The only major controversy in the forum this year was over a resolution to take down a portrait of Margaret Sanger, when some students questioned her support for eugenics, a pseudoscience that asserts that certain groups of people are genetically superior. The resolution overwhelmingly passed, but the portrait remained.
Fred Morrison
Morrison, a law professor and faculty senator, contributed to the new University tenure code. He was definitely a newsmaker this year.
The year-and-a-half-long tenure debate is winding down, as the University senate endorsed a new code Wednesday. Now the Board of Regents must approve the plan to finalize it.
Morrison served on the Committee of Eight, a group of faculty leaders who wrote the new tenure code. The new code was approved by both University President Nils Hasselmo and Regents Chairman Tom Reagan.
Joy Rikala
Rikala is the head of the University’s police force. She is one of only four female chiefs in the state.
Overall, the University police can claim that this has been a good year. Statistics released in February show that thefts, burglaries, vehicle break-ins, and sex crimes were all reduced from the previous year.
Kim Isenberg
Isenberg continues to work in the Board of Regents office. While she did not make any headlines this year, Isenberg was very involved in settling the tenure debate. Her job was to communicate tenure issues to the Regents so they could adequately handle the issue.
Isenberg also served as a liaison to student representatives, providing information to students.
Robert McKinnell
When frogs with extra legs were discovered in Minnesota and nationwide last year, McKinnell and several of his biology and genetics students set about researching these changes.
McKinnell has studied cancer in frogs for the University over the past 39 years, and believes that he is now in a position to isolate why the changes are occurring. He plans on using the summer to do field tests on more abnormal frogs.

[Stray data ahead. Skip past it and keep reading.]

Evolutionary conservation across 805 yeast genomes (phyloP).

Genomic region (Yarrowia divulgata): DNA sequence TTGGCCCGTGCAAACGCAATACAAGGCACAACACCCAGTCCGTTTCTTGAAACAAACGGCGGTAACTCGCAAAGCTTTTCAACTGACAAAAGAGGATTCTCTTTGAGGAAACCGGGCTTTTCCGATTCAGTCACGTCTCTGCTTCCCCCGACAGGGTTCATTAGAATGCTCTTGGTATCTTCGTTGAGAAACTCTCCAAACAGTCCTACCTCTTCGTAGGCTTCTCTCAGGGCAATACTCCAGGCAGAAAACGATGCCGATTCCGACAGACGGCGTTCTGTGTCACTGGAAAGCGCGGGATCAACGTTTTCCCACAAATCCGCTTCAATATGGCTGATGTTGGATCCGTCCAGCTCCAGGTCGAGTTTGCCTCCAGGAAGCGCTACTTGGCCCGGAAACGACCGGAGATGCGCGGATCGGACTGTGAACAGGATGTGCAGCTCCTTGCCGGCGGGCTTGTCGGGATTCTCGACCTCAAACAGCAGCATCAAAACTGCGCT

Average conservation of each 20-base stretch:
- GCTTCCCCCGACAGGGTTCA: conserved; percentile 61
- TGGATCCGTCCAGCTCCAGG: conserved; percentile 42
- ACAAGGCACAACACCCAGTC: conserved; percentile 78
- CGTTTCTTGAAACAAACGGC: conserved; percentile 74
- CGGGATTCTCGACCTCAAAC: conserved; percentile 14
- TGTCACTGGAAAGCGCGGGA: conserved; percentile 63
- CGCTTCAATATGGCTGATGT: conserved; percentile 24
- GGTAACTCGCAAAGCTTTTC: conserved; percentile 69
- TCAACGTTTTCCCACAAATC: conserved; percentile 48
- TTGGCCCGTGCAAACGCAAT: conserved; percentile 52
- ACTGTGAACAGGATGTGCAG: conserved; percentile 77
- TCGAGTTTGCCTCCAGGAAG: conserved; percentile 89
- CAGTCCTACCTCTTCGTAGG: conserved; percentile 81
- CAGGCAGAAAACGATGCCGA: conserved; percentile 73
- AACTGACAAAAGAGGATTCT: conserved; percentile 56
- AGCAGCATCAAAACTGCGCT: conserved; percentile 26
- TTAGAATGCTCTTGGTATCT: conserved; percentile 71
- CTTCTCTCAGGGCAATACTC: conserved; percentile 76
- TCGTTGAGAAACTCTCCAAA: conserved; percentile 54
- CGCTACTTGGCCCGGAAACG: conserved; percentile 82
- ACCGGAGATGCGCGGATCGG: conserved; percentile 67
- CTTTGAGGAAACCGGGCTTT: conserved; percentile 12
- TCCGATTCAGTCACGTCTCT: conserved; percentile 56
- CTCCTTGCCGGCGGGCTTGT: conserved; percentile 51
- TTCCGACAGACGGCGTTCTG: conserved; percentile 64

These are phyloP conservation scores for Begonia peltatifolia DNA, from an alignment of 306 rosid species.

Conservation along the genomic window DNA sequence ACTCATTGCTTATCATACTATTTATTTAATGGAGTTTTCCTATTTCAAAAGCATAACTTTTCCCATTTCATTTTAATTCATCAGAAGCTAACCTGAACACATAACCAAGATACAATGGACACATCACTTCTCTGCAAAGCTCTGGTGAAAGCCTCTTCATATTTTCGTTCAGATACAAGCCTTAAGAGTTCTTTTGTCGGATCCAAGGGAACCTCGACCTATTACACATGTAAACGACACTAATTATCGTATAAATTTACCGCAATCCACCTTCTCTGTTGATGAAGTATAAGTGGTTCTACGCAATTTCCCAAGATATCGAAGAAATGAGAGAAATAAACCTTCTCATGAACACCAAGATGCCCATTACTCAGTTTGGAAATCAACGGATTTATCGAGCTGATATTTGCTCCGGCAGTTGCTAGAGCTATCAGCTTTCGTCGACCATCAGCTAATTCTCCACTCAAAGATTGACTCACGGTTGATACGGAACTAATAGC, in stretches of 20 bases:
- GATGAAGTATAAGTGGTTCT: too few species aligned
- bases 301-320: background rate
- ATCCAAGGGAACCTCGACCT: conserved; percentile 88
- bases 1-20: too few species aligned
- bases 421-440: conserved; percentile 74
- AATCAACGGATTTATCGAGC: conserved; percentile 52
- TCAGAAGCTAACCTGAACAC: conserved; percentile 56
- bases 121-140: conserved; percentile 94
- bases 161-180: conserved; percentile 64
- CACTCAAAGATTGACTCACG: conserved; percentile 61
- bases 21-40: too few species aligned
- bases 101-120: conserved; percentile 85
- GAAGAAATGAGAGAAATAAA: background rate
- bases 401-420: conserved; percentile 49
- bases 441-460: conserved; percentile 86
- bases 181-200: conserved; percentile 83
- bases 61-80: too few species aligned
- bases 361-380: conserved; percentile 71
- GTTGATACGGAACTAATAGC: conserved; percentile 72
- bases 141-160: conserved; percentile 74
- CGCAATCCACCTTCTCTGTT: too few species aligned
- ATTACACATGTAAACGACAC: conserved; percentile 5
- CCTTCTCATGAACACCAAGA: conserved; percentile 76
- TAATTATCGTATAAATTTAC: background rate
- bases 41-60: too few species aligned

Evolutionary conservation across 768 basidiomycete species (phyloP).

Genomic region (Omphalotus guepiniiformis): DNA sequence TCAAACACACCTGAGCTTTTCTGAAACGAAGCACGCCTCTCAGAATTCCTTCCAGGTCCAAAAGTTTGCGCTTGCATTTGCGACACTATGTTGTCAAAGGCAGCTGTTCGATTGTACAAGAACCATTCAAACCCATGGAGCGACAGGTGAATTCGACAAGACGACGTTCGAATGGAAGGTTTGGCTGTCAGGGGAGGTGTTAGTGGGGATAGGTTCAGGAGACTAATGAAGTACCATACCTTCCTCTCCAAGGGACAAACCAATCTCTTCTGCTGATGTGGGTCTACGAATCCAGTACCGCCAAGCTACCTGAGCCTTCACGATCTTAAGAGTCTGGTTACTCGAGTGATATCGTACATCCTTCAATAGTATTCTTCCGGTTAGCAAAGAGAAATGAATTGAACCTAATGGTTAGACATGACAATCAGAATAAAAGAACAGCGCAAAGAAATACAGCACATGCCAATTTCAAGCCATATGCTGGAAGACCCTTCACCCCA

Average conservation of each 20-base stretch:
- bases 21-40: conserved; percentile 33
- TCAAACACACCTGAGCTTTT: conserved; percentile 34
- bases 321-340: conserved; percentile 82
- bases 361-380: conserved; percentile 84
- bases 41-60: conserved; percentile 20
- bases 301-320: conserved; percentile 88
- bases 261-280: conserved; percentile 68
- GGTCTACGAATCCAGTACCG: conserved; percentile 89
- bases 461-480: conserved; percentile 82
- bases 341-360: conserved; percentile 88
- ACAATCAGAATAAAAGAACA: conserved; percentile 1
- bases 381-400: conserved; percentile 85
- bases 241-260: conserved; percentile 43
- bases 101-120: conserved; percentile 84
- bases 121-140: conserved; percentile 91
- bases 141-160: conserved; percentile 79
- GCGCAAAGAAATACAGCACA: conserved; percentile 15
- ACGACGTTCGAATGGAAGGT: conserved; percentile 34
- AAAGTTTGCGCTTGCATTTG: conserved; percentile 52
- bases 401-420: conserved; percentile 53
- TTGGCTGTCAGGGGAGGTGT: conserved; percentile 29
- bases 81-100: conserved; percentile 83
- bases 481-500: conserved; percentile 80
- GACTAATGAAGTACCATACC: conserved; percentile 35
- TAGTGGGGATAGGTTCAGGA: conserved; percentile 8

Mark Brenner
Brenner, the vice president for Research and dean of the Graduate School, might be looking for a new job, as Yudof has announced a national search for a new graduate school dean. However, Brenner can reapply for his job, which he has held for three years.
The University’s graduate programs have come under fire this year. A U.S. News and World Report study on graduate school rankings earlier this year shows that the University is slipping in rankings in several graduate programs, notably law, education, and engineering. Brenner has said a lack of funding has led to the drop in quality, and fears that the University will slip more if funding is not increased to some areas.

Jane Toleno
Toleno is the director of Disability Services at the University. She has fought this year to increase the parking spots on campus for disabled students and faculty members.
Currently, only about 300 to 400 parking spots out of an estimated 20,000 are available for disabled students. However, little has changed, and Toleno was not in the news much this year.
Ruth Bettendorf
Bettendorf resigned as president of the American Federation of State, County, and Municipal Employees early in the school year.
However, the merger of University Hospital and Fairview Riverside Medical Center in January ended AFSCME’s official status as the employees’ union. A renewed union drive, in which Bettendorf remained a vocal activist, led to another vote in May. In that election two of the three employee units once represented by AFSCME rejoined the union.